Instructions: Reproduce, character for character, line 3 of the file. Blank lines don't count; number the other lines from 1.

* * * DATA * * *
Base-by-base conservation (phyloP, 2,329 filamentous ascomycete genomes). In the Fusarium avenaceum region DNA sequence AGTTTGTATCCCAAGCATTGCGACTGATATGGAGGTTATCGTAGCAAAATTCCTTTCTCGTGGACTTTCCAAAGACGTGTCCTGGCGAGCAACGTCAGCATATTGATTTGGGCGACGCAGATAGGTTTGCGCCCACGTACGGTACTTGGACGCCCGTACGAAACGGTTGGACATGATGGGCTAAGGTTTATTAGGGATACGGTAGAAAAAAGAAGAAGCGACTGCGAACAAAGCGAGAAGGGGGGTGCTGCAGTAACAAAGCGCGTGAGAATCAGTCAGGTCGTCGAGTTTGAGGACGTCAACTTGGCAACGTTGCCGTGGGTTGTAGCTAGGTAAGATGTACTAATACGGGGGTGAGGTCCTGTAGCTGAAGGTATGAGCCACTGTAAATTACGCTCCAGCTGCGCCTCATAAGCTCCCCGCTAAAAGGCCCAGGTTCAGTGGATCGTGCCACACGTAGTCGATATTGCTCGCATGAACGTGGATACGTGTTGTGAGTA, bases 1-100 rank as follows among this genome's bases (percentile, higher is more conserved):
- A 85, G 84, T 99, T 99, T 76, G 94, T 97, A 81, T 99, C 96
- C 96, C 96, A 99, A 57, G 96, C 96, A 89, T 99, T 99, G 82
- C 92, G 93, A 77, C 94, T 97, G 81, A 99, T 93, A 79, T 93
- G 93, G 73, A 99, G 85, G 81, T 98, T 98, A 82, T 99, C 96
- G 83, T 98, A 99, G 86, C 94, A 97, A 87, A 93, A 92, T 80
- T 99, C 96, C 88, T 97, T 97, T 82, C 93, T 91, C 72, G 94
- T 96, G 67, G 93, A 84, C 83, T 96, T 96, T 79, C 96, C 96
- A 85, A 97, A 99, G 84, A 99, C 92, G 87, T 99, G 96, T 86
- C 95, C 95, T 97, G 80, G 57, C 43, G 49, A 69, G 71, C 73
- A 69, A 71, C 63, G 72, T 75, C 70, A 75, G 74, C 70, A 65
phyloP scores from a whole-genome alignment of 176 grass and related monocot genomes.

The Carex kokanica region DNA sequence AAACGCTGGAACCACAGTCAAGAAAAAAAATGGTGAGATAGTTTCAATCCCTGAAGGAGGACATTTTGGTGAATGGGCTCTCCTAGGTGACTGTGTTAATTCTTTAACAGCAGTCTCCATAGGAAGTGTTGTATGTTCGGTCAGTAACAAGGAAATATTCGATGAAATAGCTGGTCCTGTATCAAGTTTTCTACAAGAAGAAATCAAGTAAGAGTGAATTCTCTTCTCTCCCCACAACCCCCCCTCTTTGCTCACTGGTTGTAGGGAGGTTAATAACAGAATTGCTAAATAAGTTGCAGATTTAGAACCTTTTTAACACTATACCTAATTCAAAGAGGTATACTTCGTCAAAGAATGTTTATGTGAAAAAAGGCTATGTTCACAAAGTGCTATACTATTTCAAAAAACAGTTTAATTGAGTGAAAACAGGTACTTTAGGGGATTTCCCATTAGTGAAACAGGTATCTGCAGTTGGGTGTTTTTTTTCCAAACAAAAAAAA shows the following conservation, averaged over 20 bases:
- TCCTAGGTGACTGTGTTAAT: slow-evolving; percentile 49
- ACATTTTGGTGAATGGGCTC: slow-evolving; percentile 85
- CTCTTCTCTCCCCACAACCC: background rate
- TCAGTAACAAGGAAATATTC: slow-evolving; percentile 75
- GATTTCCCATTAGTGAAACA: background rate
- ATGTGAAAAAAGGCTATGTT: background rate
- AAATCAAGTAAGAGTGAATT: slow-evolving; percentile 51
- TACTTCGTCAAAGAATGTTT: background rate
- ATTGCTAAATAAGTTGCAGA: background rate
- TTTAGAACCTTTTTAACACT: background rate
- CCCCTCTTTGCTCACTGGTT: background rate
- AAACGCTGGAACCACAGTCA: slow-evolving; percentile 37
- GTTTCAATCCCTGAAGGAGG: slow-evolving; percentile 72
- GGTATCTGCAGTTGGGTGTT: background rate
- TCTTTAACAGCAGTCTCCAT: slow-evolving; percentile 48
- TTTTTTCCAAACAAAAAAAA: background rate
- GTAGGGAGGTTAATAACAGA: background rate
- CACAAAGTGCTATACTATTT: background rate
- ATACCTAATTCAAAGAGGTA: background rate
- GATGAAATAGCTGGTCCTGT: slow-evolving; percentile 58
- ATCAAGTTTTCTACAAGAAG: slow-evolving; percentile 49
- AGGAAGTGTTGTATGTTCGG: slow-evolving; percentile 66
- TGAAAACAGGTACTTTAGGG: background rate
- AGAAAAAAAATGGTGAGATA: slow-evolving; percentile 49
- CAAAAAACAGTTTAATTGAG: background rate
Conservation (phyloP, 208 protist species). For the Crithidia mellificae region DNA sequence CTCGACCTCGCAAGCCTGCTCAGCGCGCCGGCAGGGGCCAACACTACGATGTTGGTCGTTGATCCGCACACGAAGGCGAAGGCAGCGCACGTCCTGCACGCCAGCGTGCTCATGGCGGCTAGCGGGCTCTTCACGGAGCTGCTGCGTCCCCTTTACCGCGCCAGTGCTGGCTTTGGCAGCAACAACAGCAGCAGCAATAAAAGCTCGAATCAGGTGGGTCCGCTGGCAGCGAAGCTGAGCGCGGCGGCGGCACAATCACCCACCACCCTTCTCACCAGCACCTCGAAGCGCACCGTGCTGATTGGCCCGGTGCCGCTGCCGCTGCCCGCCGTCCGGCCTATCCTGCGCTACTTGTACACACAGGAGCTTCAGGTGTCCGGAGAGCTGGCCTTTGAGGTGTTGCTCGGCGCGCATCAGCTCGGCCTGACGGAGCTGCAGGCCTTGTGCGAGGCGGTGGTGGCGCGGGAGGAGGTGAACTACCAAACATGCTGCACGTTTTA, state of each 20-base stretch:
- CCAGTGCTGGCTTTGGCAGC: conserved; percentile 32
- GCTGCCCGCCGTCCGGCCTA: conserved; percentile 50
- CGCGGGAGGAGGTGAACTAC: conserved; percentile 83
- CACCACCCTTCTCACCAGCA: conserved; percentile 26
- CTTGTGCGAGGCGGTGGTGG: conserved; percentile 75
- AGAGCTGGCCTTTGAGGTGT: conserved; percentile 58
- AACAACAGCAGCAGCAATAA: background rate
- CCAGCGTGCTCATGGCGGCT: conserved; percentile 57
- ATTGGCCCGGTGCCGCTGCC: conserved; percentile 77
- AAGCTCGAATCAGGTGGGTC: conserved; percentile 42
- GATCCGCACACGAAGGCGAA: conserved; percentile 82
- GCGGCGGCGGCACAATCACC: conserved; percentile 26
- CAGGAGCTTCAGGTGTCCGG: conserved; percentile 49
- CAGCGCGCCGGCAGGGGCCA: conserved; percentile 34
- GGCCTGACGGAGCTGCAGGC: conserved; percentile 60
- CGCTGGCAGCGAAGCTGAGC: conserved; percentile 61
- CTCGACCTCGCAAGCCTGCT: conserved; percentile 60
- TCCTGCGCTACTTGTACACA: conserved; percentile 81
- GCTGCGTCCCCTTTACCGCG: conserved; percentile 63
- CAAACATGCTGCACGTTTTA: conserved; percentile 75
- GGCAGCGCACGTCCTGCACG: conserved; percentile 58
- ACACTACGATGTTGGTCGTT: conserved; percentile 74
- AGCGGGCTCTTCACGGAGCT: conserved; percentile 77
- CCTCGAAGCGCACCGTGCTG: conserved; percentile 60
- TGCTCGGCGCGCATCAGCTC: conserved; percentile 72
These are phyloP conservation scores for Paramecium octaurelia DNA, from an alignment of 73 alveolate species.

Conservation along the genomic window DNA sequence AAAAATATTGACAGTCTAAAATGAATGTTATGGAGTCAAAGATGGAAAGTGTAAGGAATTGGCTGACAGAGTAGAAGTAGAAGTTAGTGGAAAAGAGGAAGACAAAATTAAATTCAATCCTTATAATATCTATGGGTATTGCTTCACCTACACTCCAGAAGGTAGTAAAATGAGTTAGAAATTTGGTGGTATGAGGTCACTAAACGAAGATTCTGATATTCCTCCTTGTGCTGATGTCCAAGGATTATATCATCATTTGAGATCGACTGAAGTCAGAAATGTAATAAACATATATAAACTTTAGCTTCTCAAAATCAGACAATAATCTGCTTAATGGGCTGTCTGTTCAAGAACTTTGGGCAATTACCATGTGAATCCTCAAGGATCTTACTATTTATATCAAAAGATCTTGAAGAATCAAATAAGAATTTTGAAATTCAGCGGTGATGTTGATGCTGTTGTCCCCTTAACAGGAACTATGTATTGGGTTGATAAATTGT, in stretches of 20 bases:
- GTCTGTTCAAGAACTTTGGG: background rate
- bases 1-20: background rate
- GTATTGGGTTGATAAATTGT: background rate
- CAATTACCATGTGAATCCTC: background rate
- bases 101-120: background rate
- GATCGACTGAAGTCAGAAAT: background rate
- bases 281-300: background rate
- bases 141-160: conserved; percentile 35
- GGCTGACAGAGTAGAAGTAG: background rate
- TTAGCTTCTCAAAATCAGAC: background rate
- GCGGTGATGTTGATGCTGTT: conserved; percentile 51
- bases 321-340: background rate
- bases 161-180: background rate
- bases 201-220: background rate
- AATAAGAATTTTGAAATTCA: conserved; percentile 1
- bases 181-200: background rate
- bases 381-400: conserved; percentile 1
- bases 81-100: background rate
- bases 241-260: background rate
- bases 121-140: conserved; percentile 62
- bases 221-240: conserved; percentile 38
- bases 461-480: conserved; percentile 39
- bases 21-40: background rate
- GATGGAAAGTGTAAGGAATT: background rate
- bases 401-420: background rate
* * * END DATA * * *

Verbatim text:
- C 96, C 96, A 99, A 57, G 96, C 96, A 89, T 99, T 99, G 82